The Magenta is one of my favorites along with Scaboisa and Alt-Bordeaux (reviews forthcoming).
- Minimal to no feathering
- No bleed through
- Fast flowing and super smooth writing
- Average to slow drying times at 5 seconds on this card and 12 seconds on HP LaserJet 24# paper
- Unfortunately there is only minimal shading at best.
- Another draw back is that it isn’t even very water resistant, so if you are prone to spills this may not be the ink for you.
- Similar to Iroshizuku Yama-Budo, ND Saguaro Wine, PR Plum, and Diamine Amaranth.
I’d definitely consider getting a bottle of this once I run out of my other similar inks. I also wouldn’t hesitate to recommend it to fans of the magenta color range.
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This sample was sent to me for review by Ryan at PTP. I am not otherwise affiliated with them.
I’m not a big fan of pinks. I only have one other pink in my possession and that is Levenger Pinkly. So, I can’t offer an alternative for this particular Iroshizuku ink. My apologies.
I figured folks would still like to see a review of it, so here it is.
This is quite a bright pink. There is some sort of slight undertone to it, but I can’t decide if it’s blue or purple. I could see using this for grading or editing papers. Suffice it to say I could not imagine reading a page of something written with Tsutsuji. But, if you are a big fan of bright/hot pinks, this may just be the ink for you.
- Overall very well behaved.
- No feathering or bleeding
- Excellent flow and lubrication
- Fairly quick drying time at 4-5 seconds.
- Very minimal shading.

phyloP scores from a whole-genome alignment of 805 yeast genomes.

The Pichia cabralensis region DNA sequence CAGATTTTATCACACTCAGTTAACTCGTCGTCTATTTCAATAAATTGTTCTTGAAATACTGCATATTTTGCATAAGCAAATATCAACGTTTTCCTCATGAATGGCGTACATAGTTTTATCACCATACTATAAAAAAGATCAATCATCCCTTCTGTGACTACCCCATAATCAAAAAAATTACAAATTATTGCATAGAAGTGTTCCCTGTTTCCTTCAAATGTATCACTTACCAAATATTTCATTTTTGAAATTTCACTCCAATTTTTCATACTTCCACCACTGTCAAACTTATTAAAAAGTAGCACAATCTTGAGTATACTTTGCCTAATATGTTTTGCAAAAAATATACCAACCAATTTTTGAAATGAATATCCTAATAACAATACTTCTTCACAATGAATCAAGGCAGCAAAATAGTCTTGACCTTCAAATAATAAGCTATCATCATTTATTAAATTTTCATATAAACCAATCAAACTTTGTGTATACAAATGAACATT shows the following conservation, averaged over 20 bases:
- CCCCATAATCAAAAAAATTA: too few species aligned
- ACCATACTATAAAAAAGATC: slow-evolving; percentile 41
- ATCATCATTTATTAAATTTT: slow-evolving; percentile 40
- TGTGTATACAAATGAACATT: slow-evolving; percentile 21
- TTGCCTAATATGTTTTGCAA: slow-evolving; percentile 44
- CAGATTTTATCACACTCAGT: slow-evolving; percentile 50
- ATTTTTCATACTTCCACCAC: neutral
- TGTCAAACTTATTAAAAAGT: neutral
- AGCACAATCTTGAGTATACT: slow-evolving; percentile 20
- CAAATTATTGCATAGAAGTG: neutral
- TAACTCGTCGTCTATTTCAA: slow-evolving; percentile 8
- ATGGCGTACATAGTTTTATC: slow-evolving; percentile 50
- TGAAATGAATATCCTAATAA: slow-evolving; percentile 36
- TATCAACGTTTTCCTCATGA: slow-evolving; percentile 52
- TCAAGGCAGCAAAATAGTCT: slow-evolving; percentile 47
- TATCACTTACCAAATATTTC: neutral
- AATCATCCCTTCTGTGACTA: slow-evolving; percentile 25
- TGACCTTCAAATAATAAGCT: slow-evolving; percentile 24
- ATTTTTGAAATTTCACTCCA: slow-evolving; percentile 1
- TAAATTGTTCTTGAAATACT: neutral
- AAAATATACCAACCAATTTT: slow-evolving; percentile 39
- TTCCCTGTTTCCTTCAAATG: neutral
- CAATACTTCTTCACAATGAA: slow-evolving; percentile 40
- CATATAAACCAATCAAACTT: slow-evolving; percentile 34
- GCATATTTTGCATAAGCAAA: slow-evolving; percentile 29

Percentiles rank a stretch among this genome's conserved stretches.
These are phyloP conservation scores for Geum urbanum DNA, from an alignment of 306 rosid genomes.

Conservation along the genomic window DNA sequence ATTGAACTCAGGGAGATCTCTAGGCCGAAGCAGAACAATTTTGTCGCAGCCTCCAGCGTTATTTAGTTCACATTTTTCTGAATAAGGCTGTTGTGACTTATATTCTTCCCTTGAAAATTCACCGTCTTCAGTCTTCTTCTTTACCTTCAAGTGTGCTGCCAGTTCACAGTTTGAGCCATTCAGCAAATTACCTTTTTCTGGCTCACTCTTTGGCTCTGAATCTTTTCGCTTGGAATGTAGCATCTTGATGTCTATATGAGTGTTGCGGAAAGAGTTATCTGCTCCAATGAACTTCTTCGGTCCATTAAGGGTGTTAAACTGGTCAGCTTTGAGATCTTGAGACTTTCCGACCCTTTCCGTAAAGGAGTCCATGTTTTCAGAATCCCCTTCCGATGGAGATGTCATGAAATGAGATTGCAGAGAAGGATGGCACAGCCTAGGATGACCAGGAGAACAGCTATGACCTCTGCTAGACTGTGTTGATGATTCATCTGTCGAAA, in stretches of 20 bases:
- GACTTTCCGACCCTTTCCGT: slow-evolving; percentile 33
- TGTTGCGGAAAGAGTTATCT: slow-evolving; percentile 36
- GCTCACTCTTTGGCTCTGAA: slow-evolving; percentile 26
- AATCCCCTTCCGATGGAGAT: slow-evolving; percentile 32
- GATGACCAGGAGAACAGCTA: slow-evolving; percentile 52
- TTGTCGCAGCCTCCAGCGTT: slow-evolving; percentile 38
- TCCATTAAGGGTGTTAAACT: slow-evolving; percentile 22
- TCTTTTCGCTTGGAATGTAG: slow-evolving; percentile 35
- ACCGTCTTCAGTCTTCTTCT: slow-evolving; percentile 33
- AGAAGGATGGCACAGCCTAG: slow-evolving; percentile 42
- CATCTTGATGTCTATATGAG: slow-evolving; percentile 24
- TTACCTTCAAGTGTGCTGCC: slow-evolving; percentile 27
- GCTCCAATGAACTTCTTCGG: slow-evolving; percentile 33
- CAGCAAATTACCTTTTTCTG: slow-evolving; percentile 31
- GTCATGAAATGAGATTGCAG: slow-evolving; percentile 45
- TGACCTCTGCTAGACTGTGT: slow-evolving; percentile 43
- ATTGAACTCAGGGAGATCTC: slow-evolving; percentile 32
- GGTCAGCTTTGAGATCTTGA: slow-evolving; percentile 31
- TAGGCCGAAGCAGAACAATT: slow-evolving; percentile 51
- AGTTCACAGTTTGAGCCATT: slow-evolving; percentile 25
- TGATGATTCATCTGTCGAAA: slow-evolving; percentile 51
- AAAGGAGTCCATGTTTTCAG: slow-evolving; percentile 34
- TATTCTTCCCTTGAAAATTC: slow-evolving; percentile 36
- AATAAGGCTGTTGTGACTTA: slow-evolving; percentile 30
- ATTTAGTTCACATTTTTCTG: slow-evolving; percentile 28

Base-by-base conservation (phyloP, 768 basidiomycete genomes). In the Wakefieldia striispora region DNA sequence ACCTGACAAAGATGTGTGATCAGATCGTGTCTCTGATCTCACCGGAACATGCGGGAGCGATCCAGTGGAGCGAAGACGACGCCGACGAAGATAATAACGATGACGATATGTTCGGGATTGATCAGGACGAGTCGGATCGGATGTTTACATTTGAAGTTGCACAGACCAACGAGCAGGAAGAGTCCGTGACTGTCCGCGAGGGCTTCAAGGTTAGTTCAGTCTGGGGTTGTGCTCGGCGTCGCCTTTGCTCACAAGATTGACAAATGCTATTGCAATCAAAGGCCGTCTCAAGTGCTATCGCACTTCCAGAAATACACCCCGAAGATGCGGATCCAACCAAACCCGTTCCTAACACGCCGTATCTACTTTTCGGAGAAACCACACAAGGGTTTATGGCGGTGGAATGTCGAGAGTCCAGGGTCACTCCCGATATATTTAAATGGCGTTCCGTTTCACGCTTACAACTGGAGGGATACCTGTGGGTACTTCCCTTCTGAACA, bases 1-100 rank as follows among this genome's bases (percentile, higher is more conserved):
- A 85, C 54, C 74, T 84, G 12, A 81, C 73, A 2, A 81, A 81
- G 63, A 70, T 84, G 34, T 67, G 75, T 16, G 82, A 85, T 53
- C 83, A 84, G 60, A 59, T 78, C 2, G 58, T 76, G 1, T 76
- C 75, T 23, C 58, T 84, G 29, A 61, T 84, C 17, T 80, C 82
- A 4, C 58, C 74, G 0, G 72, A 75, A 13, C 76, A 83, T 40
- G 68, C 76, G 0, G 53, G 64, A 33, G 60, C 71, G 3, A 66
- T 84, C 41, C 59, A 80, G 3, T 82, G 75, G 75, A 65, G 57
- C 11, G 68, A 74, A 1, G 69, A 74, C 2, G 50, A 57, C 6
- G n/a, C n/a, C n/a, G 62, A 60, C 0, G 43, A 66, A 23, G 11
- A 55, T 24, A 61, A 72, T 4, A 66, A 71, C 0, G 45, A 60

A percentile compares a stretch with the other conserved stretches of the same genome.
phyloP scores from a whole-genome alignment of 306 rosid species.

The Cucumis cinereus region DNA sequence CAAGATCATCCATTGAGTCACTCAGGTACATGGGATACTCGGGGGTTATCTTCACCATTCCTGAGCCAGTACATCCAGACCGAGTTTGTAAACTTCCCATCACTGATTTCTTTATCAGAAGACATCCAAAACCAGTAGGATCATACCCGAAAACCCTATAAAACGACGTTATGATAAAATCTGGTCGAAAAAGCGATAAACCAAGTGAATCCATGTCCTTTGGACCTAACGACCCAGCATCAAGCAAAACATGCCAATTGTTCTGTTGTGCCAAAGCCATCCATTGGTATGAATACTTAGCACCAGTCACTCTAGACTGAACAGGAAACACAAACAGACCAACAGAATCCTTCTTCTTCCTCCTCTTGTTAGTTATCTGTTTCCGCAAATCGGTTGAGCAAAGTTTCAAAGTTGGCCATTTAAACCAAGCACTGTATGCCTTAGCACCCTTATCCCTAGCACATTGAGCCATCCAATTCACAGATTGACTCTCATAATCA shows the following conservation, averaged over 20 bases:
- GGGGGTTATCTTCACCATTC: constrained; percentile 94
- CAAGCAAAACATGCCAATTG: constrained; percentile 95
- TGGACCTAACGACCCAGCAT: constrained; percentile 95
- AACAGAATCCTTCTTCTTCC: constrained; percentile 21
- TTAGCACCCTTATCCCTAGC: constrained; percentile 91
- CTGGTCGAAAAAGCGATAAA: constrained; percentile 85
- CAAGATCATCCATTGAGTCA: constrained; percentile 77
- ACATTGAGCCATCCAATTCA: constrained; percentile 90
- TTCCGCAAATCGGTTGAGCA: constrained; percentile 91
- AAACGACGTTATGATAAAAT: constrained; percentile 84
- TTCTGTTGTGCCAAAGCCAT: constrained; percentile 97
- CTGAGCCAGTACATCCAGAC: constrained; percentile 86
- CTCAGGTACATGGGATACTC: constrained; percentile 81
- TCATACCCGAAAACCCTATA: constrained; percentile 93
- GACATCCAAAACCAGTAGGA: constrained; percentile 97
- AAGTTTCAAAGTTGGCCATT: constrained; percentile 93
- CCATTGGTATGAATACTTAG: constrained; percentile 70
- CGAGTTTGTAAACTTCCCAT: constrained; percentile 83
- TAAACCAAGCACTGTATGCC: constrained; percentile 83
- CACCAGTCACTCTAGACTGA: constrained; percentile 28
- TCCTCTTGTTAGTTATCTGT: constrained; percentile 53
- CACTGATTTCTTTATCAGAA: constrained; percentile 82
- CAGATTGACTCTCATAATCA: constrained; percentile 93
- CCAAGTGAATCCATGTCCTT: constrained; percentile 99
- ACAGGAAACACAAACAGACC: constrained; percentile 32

- Slight water resistance, but not very good at all (see sheet).
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This is the first installment in my Iroshizuku segment. Before I begin let me add a disclaimer: The goal of these reviews is to find inks that are similar in color and behavior to the Iroshizuku line but at a lower price point. This should not be construed as an attempt to find exact replicas. That is not possible. The Iroshizuku inks succeed at being unique. The only way you can get an exact match is to save up for the Iroshizuku. Whether or not these suggestions work for you is entirely up to you.
Yama Budo is one of my favorite Iroshizuku inks. It is a deep rich sort of mauve color. It is very reminiscent of grapes and wine. As with all the Iroshizuku Inks it is very well-behaved. The only problem for me is the price. Of the inks I have tried, Noodler’s Saguaro Wine comes the closest to being a substitute for Yama Budo. It is almost the exact color except that SW is a bit brighter and pinker than YB which is matte-er and redder than SW. As you can see from the scanned reviews, depending on the pen these two inks can be largely indistinguishable.